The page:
When the mean square value x is determined for the transform coefficients of the No. i=0 group, the group by group basic reduction value determining section 104 multiply this mean square value x by a weighting constant Ai (e.g., Ai=32/(i+1)) preset for the noise power value Pow to obtain a threshold value y in Step 307. Then, in Step 308, the mean square value x of the transform coefficients is compared with the threshold value y. If the mean square value x is found to be smaller than the threshold value y as a result of the comparison, the operation proceeds to Step 310, where the basic reduction value thr(i) is determined to be equal to a predetermined maximum value MAX for the group. If, on the other hand, the mean square value x of the transform coefficients is found to be not smaller than the threshold value y, the operation proceeds to 309, where the threshold value y is multiplied by a constant M (e.g., M=2) and the basic reduction value thr(i) is determined to be equal to the product of the multiplication for the group.
The above operation of determining by calculation the mean square value x of the transform coefficients, comparing the obtained value x and the threshold value y and selecting a value for the basic reduction value thr(i) according to the result of the comparison is repeated for each of the groups (i=0, . . . , N−1) as i is incremented in Step 312. The above described series of processing steps is terminated for the current noise frame when i becomes equal to N, or i=N. Then, the operation moves from Step 311 to Step 312, where the obtained basic reduction values thr(i) are transmitted to the transform coefficient suppression section 105 for all the groups.
The transform coefficient suppression section 105 operates for suppressing the transform coefficients S(j) fed from the FFT 103 on the basis of the basic reduction values thr(i) determined by the group by group basic reduction value determining section 104 for all the groups.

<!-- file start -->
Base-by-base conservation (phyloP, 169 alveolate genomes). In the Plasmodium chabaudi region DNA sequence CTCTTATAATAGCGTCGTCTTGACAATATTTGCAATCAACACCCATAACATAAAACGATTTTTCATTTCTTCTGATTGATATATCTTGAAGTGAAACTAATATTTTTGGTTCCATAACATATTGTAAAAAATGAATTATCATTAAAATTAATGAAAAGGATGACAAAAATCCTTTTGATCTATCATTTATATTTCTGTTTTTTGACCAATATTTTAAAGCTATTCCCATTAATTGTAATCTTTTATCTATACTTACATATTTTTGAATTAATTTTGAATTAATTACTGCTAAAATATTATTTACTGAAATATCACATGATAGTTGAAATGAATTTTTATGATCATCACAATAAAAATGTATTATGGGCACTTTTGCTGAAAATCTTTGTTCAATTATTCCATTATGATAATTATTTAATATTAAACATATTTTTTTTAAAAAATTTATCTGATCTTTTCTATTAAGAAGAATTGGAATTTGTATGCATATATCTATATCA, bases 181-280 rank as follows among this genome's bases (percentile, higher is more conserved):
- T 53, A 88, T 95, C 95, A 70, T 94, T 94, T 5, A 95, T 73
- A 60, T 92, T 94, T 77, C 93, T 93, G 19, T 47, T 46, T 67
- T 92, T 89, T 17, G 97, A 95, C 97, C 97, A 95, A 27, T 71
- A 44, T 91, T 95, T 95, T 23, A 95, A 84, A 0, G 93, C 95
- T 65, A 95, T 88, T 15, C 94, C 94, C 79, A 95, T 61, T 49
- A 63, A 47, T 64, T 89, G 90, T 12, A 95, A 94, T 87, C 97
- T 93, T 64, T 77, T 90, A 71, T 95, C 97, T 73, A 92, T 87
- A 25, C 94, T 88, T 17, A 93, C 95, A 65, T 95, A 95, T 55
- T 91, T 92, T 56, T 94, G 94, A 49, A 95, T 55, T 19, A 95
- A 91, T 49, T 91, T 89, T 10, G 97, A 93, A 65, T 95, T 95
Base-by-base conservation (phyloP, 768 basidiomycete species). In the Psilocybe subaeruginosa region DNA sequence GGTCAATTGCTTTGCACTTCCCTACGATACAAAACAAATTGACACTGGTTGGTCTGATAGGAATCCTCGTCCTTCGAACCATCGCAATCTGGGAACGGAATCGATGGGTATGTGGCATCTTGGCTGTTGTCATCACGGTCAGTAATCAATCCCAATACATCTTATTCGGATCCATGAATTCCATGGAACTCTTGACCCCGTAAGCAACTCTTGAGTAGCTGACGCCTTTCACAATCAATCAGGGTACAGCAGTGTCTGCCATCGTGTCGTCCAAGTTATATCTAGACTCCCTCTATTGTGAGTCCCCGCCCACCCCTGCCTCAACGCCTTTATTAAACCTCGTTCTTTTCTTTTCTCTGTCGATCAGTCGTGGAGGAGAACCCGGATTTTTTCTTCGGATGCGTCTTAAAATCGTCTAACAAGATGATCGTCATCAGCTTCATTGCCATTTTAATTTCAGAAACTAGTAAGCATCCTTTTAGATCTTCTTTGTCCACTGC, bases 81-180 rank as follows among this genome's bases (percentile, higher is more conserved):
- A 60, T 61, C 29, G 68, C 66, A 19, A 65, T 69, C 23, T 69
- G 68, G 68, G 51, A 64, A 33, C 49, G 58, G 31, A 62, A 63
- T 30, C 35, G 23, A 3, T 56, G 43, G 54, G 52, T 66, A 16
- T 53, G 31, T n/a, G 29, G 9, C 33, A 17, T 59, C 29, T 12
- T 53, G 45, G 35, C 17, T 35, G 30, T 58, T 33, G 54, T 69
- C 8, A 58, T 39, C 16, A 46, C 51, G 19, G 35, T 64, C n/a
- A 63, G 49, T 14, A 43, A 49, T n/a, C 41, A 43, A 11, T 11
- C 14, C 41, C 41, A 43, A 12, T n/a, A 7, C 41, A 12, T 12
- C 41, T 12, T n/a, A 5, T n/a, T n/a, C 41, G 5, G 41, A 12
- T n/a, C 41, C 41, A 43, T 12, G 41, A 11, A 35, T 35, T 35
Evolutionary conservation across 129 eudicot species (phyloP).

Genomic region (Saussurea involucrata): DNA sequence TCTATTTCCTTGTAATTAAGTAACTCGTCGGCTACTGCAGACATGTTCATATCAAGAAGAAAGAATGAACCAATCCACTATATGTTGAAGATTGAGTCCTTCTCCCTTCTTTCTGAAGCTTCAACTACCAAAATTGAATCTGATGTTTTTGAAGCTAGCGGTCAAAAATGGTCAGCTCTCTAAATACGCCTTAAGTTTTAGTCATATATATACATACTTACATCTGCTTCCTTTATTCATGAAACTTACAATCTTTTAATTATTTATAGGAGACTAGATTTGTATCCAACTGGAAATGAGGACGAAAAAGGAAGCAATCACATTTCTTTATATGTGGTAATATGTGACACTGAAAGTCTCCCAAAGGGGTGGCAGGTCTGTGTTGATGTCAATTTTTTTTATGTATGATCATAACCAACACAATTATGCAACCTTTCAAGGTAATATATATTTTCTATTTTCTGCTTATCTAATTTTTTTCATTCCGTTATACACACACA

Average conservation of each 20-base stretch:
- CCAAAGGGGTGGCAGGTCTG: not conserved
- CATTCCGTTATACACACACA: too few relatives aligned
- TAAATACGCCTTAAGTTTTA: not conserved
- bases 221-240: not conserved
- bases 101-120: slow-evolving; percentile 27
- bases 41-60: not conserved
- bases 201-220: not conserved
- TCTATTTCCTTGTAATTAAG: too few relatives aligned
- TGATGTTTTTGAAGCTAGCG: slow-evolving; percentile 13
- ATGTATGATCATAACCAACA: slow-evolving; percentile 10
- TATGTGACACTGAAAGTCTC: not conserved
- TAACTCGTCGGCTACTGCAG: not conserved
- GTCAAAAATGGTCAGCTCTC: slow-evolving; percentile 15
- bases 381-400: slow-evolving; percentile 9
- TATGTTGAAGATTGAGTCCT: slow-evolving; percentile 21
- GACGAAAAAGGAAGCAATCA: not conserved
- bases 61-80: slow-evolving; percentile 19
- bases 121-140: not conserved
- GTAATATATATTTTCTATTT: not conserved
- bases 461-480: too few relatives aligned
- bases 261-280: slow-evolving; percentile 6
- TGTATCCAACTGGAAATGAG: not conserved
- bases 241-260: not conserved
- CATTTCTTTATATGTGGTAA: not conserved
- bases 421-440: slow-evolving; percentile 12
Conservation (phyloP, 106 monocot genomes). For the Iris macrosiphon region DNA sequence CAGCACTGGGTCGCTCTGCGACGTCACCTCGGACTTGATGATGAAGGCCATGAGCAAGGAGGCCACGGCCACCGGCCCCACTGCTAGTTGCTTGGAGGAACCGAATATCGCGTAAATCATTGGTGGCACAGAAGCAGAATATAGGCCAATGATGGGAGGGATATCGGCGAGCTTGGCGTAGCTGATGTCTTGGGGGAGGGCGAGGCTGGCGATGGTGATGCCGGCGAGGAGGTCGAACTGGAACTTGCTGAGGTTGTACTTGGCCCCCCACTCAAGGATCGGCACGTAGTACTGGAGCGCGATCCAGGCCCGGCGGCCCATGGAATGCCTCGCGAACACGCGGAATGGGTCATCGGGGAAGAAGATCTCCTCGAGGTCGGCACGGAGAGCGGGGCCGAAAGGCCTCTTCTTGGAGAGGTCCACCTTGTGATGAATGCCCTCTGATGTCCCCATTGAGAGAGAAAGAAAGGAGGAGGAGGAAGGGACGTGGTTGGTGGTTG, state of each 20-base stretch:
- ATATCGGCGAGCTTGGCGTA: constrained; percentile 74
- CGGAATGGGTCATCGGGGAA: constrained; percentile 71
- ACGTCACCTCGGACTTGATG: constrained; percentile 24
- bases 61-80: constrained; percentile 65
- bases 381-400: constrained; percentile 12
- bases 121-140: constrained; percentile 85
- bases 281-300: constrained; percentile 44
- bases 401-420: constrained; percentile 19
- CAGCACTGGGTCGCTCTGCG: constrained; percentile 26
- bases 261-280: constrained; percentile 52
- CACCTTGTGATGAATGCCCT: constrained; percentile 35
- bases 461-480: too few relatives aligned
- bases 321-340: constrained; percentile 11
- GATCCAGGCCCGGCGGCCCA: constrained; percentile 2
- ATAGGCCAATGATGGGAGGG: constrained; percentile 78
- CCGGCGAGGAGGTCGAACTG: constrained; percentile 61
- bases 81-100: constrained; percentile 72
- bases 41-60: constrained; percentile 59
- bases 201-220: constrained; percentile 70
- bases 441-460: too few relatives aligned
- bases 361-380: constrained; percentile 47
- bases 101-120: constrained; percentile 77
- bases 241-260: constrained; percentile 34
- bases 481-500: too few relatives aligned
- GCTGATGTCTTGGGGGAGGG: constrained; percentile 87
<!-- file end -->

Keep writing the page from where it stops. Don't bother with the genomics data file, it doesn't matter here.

FIG. 5 is a flow chart for the operation of the transform coefficient suppression section 105, showing the procedures to be followed for carrying out the operation.
Referring to FIG. 5, the transform coefficient suppression section 105 firstly takes out the basic reduction values thr(i) in the group by group basic reduction value determining section 104 for all the groups and also the transform coefficients S(j) in the FFT 103 in Step 401. It then resets i and j to the respective initial values of i=0 and j=0 in Steps 402 and 403 respectively and goes to Step 404, where it divided the transform coefficients S(j) into N groups. Then, in Step 405, it compares the absolute value of the coefficient S(k) of the ith group with the basic reduction value thr(i) for that group. If it is found in this step that the absolute value of coefficient S(k) is not smaller than the basic reduction value thr(i), it goes to Step 406, where it suppress the value of the coefficient S(k) to the value obtained by subtracting the basic reduction value thr(i) from the absolute value of S(k). If, on the other hand, it is found that the absolute value of coefficient S(k) is smaller than the basic reduction value thr(i) for this group, the coefficient S(k) is reset to zero.
The transform coefficient suppression section 105 performs the above described processing operation for the coefficient S(i) of each of the groups and, when the above described steps for suppressing the transform coefficient of each and every one of the groups of the current frame are terminated, it moves to Step 412, where it outputs the above coefficients S(k).